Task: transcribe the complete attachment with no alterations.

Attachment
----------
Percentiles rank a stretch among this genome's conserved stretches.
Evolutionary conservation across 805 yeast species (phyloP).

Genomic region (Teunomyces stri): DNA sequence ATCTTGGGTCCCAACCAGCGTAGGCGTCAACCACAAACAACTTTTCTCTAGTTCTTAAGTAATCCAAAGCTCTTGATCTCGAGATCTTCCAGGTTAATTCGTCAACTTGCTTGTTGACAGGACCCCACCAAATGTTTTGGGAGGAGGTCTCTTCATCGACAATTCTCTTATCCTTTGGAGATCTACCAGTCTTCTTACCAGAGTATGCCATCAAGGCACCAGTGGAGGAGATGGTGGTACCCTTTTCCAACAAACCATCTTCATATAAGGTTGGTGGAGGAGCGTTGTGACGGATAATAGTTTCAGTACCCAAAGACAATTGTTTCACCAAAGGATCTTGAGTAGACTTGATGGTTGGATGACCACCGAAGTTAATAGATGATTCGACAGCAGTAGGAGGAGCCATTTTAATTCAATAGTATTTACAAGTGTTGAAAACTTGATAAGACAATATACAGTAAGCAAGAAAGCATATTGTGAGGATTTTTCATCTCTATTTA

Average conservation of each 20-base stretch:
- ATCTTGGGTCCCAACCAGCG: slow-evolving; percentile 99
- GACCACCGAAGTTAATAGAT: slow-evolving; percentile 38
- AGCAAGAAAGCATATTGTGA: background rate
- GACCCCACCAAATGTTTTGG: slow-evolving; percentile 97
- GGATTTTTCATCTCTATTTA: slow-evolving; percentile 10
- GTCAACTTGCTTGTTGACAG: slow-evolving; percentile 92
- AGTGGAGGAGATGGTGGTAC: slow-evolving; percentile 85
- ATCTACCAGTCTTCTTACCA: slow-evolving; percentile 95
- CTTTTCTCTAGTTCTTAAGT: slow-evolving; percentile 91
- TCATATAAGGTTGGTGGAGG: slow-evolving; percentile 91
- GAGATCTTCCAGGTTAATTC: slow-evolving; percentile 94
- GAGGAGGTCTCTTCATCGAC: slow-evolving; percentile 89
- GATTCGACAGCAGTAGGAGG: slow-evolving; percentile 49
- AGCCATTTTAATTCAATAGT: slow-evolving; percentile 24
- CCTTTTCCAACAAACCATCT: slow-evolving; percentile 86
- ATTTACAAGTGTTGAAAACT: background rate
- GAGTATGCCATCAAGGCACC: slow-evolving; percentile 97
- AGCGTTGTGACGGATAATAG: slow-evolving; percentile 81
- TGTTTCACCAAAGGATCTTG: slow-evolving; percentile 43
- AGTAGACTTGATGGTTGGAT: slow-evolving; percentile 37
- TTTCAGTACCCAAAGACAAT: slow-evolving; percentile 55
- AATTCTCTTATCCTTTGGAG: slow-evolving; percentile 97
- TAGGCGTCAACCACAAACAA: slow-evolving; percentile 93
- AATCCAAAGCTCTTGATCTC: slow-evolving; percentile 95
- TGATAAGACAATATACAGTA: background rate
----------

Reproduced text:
Percentiles rank a stretch among this genome's conserved stretches.
Evolutionary conservation across 805 yeast species (phyloP).

Genomic region (Teunomyces stri): DNA sequence ATCTTGGGTCCCAACCAGCGTAGGCGTCAACCACAAACAACTTTTCTCTAGTTCTTAAGTAATCCAAAGCTCTTGATCTCGAGATCTTCCAGGTTAATTCGTCAACTTGCTTGTTGACAGGACCCCACCAAATGTTTTGGGAGGAGGTCTCTTCATCGACAATTCTCTTATCCTTTGGAGATCTACCAGTCTTCTTACCAGAGTATGCCATCAAGGCACCAGTGGAGGAGATGGTGGTACCCTTTTCCAACAAACCATCTTCATATAAGGTTGGTGGAGGAGCGTTGTGACGGATAATAGTTTCAGTACCCAAAGACAATTGTTTCACCAAAGGATCTTGAGTAGACTTGATGGTTGGATGACCACCGAAGTTAATAGATGATTCGACAGCAGTAGGAGGAGCCATTTTAATTCAATAGTATTTACAAGTGTTGAAAACTTGATAAGACAATATACAGTAAGCAAGAAAGCATATTGTGAGGATTTTTCATCTCTATTTA

Average conservation of each 20-base stretch:
- ATCTTGGGTCCCAACCAGCG: slow-evolving; percentile 99
- GACCACCGAAGTTAATAGAT: slow-evolving; percentile 38
- AGCAAGAAAGCATATTGTGA: background rate
- GACCCCACCAAATGTTTTGG: slow-evolving; percentile 97
- GGATTTTTCATCTCTATTTA: slow-evolving; percentile 10
- GTCAACTTGCTTGTTGACAG: slow-evolving; percentile 92
- AGTGGAGGAGATGGTGGTAC: slow-evolving; percentile 85
- ATCTACCAGTCTTCTTACCA: slow-evolving; percentile 95
- CTTTTCTCTAGTTCTTAAGT: slow-evolving; percentile 91
- TCATATAAGGTTGGTGGAGG: slow-evolving; percentile 91
- GAGATCTTCCAGGTTAATTC: slow-evolving; percentile 94
- GAGGAGGTCTCTTCATCGAC: slow-evolving; percentile 89
- GATTCGACAGCAGTAGGAGG: slow-evolving; percentile 49
- AGCCATTTTAATTCAATAGT: slow-evolving; percentile 24
- CCTTTTCCAACAAACCATCT: slow-evolving; percentile 86
- ATTTACAAGTGTTGAAAACT: background rate
- GAGTATGCCATCAAGGCACC: slow-evolving; percentile 97
- AGCGTTGTGACGGATAATAG: slow-evolving; percentile 81
- TGTTTCACCAAAGGATCTTG: slow-evolving; percentile 43
- AGTAGACTTGATGGTTGGAT: slow-evolving; percentile 37
- TTTCAGTACCCAAAGACAAT: slow-evolving; percentile 55
- AATTCTCTTATCCTTTGGAG: slow-evolving; percentile 97
- TAGGCGTCAACCACAAACAA: slow-evolving; percentile 93
- AATCCAAAGCTCTTGATCTC: slow-evolving; percentile 95
- TGATAAGACAATATACAGTA: background rate